Frank Van Riper’s award-winning career in journalism began in 1967 at the Daily News in New York where for 20 years he served as White House correspondent, national political correspondent and ultimately Washington Bureau news editor. But he also has been a photographer for as long as he has been a writer and now, with the publication of his sixth book, he offers a documentary-cum-memoir about two of the world’s great cities: New York and Paris.
Recovered Memory: New York and Paris 1960-1980 (Daylight Books, October 2018) is a meditation on time and place: before the internet and 24/7 news; when one could visit the Eiffel Tower without seeing police and automatic weapons, when a ride on the New York subway cost 15 cents, when the smell of fresh-baked baguettes wafted over nearly every Parisian neighborhood, and when the Coney Island parachute ride still thrilled thousands. Van Riper’s striking black and white photographs spanning twenty years, coupled with his eloquent texts, capture the 20th-century romance and grit of New York more than a half century ago, and Paris, some forty years ago. It was a time when the pace of life was slower and somehow less threatening, people talked to each other instead of texting on their iPhones, and you literally had to stop and smell the coffee.
In his entertaining and informative color commentary throughout the book, Van Riper remembers in rich detail, and often with a dose of humor, his favorite things and places in New York (i.e., McSorley’s Ale House, the Automat, Nathan’s Hot Dogs) and Paris (i.e., Musée Rodin, the cheese course, French cafés), and memorable moments interacting with each city’s colorful denizens. He also ruminates about how much has changed since he made these two bodies of work due to rampant globalization and the birth of the Internet.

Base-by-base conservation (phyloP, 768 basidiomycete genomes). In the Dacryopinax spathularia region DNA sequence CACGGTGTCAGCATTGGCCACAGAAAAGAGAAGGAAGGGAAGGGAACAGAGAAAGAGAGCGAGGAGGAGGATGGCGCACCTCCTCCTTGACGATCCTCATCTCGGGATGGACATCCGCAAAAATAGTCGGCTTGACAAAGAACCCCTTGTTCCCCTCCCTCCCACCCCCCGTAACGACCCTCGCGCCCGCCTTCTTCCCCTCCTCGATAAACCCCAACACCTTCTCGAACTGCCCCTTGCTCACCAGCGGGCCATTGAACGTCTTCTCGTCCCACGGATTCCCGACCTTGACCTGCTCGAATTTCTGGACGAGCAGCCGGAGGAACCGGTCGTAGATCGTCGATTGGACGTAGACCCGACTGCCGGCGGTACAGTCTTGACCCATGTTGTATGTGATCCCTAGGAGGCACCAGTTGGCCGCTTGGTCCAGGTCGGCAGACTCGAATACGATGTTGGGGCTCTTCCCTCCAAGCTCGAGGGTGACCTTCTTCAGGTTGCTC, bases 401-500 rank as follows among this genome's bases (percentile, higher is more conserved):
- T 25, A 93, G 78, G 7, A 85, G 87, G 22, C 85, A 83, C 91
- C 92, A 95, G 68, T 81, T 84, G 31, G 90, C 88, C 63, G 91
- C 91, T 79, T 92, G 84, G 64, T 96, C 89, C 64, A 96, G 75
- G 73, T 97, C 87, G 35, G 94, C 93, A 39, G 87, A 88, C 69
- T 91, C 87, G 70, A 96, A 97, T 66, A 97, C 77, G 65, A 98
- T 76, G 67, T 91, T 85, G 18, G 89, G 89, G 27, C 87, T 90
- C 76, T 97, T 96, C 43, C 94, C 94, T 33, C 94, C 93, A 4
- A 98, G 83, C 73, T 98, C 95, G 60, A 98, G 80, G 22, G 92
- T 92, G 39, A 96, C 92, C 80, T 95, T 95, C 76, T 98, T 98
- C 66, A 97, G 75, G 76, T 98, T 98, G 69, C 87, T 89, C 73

“The only constant in life is change. Everything will be different sooner or later, so that photos made years ago have intrinsic value simply because they reflect a time and conditions that are gone forever. Granted, this means that even a mediocre snapshot has merit for the insight it provides into the past. But on those very rare occasions when you find an image that twins historical relevance with grace, or even at times beauty, one only can be grateful.”
Bestselling author Martin Walker draws on his own experiences of New York and Paris in his poetic foreword: “… It may be because I fell in love with these two cities as an adolescent that I find Frank’s photos so powerful, not just as triggers of memory and nostalgia of place, but of the tastes and smells and feels of another time. And the cities felt in some profound way to be siblings. Paris was the big sister, the capital of Them; New York was precocious kid brother just come into his full size, the capital of Now. One reeked of history; the other of the immediate and tumultuous present. Paris was tamed. New York still wild. [W]e can more than get by just diving into Frank’s keen-eyed and touching tribute to the real twin cities.”
Saturday, November 10 at 1pm – Talk & Book Signing – Politics and Prose Bookstore (5015 Connecticut Avenue, NW Washington, DC 20080) – https://www.politics-prose.com
Saturday, November 17 at 5pm – Talk & Book Signing – Albertine Bookstore (972 Fifth Avenue New York, NY 10075) – https://www.albertine.com
Friday, December 14 – Artist Reception, Book Signing, and Exhibition of Photographs – Photoworks Gallery (7300 MacArthur Blvd Glen Echo, MD 20812) – http://glenechophotoworks.org
Hardcover: 135 pages
10 x 8 inches
October 24, 2018 to November 24, 2018